This program is so special and has an enormous impact on students. For me, it’s been wonderful to watch kids flourish through our program. Each day the goal is for students to apply grade-level knowledge as they take out a business loan from the bank, run shops that produce and sell food and craft items, and try to pay off the loan — with interest — by the end of the session. A memory of one little girl stands out. Her job for the day was to be the shop’s accountant. When she arrived at School of Economics that morning, she was extremely shy. With a little guidance, she was able to figure out her job and by the end of the day she was the “boss lady,” distributing everyone’s paychecks. The School of Economics not only teaches children about personal finances, it also develops leadership skills and encourages teamwork. While it’s been sad to see the space sit empty, I’m glad this time allowed us to focus on making our programs even better. We can’t wait to open our doors again soon.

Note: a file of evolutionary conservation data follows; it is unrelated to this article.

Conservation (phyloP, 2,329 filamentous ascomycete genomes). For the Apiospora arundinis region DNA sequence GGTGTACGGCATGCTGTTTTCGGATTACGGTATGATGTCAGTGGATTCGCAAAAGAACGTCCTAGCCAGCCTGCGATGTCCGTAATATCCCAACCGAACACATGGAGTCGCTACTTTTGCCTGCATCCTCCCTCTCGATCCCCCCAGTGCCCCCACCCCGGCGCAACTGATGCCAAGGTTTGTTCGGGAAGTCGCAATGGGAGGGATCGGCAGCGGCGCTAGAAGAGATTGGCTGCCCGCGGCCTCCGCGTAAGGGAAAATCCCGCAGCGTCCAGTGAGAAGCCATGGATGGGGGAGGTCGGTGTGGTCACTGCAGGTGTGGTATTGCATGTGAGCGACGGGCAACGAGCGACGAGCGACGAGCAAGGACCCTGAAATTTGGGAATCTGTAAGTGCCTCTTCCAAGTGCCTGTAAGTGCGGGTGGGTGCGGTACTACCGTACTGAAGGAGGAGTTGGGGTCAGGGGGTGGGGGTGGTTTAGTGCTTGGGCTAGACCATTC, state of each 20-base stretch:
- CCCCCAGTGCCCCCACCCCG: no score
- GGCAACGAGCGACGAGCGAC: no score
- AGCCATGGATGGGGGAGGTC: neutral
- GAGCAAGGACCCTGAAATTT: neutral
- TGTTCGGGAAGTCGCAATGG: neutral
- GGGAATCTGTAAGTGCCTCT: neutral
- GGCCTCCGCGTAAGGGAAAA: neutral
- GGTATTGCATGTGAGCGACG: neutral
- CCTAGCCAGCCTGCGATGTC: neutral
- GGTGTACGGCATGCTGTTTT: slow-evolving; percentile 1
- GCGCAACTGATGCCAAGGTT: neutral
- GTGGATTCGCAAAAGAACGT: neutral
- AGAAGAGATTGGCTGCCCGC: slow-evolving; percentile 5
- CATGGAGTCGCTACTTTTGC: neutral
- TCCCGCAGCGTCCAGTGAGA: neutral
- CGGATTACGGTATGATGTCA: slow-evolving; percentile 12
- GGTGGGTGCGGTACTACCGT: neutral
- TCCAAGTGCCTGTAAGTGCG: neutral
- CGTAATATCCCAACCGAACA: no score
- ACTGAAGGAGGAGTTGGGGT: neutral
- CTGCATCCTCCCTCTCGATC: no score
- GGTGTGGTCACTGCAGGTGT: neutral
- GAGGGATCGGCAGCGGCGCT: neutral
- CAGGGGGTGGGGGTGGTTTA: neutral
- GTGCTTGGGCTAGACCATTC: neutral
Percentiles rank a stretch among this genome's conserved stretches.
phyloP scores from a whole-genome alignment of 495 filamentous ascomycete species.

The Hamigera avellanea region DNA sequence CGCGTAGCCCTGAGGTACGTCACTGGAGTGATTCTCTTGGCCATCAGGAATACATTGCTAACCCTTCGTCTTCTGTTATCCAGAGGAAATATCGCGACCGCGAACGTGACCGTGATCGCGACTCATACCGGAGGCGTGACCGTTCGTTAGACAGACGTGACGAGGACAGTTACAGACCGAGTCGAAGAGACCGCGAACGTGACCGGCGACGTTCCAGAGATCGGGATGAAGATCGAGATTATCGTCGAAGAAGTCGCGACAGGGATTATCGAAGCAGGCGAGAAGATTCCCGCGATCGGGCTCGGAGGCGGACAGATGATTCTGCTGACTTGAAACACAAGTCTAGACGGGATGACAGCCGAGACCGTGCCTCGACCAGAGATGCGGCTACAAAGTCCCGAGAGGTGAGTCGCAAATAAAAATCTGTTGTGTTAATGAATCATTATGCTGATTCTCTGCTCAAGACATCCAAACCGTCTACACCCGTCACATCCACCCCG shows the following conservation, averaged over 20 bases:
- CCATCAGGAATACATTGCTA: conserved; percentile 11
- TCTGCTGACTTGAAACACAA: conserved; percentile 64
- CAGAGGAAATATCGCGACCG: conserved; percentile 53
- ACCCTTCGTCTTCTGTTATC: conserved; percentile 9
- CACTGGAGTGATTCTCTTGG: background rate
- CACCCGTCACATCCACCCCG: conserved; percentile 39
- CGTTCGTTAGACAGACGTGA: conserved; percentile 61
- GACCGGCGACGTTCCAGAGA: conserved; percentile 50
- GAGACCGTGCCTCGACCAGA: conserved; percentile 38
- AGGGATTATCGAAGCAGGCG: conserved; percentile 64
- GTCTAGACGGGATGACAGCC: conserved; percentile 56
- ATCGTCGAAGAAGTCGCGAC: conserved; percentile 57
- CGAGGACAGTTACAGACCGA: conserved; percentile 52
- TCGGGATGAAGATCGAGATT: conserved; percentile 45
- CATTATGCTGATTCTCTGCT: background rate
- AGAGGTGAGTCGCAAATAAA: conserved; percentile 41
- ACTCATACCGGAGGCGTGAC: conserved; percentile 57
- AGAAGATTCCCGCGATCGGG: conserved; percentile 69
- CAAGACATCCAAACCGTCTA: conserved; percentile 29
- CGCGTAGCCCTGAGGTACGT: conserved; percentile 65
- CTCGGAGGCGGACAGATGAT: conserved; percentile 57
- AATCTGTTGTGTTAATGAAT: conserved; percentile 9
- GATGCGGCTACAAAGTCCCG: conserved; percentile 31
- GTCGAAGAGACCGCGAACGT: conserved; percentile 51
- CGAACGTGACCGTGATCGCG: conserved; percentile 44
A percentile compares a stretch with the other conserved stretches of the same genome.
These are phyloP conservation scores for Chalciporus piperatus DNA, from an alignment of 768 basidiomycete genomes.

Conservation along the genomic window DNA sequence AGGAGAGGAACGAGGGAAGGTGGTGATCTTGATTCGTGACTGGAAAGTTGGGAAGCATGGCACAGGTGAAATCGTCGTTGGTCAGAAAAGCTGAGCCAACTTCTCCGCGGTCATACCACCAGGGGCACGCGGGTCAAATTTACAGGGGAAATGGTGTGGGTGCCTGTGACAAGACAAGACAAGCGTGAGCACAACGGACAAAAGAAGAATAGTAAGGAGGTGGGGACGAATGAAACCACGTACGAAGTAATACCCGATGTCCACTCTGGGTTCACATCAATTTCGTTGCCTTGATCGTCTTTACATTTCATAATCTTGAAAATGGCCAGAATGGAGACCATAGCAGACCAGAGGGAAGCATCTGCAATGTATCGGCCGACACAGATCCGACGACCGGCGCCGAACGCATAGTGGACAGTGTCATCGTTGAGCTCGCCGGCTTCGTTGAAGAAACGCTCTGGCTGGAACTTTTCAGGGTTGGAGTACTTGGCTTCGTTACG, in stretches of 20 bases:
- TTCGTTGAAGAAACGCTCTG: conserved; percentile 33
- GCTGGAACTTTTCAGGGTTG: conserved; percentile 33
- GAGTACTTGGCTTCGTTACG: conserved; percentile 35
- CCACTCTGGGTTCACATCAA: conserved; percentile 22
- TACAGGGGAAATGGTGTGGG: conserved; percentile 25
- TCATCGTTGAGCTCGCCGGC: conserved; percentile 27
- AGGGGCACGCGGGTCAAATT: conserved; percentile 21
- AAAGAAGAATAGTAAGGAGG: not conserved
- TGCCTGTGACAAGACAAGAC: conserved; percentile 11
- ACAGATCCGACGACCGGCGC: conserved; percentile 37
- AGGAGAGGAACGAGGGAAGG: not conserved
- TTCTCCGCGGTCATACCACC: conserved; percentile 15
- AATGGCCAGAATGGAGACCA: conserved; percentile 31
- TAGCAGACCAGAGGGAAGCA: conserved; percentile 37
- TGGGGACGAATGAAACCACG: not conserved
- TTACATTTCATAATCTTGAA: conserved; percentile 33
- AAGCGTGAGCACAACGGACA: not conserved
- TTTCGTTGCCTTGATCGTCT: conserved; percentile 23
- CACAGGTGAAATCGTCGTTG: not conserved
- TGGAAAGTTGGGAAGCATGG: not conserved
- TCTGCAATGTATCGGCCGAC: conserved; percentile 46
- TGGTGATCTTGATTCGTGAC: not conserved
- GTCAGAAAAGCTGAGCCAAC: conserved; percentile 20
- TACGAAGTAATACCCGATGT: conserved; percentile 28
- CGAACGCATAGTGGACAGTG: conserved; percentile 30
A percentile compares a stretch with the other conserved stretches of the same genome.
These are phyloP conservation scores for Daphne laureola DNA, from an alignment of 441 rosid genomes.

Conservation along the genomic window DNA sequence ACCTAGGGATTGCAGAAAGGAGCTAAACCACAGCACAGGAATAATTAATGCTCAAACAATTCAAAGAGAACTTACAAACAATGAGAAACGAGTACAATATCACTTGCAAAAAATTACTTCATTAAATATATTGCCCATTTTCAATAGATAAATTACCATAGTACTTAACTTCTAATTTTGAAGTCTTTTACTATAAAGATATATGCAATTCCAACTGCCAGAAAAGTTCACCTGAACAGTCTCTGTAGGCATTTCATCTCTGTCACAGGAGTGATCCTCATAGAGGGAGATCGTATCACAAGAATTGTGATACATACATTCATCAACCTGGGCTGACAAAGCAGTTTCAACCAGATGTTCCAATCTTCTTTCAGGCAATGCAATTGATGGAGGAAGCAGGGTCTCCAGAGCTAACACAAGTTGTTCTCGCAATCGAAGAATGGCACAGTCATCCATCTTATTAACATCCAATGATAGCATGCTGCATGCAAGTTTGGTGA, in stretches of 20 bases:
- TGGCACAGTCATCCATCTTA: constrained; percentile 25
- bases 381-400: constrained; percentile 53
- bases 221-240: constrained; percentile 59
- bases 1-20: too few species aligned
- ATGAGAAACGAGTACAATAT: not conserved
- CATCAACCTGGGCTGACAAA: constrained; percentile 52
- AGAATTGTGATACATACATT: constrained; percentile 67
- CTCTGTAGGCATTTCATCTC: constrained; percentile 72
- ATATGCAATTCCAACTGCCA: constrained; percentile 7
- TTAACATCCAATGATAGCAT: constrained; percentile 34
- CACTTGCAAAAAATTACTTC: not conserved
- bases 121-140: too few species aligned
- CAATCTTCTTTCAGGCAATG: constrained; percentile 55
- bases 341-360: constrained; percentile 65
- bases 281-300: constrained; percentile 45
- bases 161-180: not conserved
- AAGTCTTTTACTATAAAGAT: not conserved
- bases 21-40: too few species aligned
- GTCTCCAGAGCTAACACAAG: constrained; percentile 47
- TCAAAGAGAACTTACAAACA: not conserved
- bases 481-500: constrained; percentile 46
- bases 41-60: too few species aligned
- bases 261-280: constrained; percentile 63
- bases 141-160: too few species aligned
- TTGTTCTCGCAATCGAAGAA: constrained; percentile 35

To learn more about the School of Economics, read these other posts:
- Meeting a community need: School of Economics‡
- The story of a working emoji – A student’s welcome to School of Economics‡
- School of Economics at UMB’s mural comes alive for all of Kansas City to see‡
- KCAI students turn SOE at UMB into a kid-sized Main Street that’s open for business‡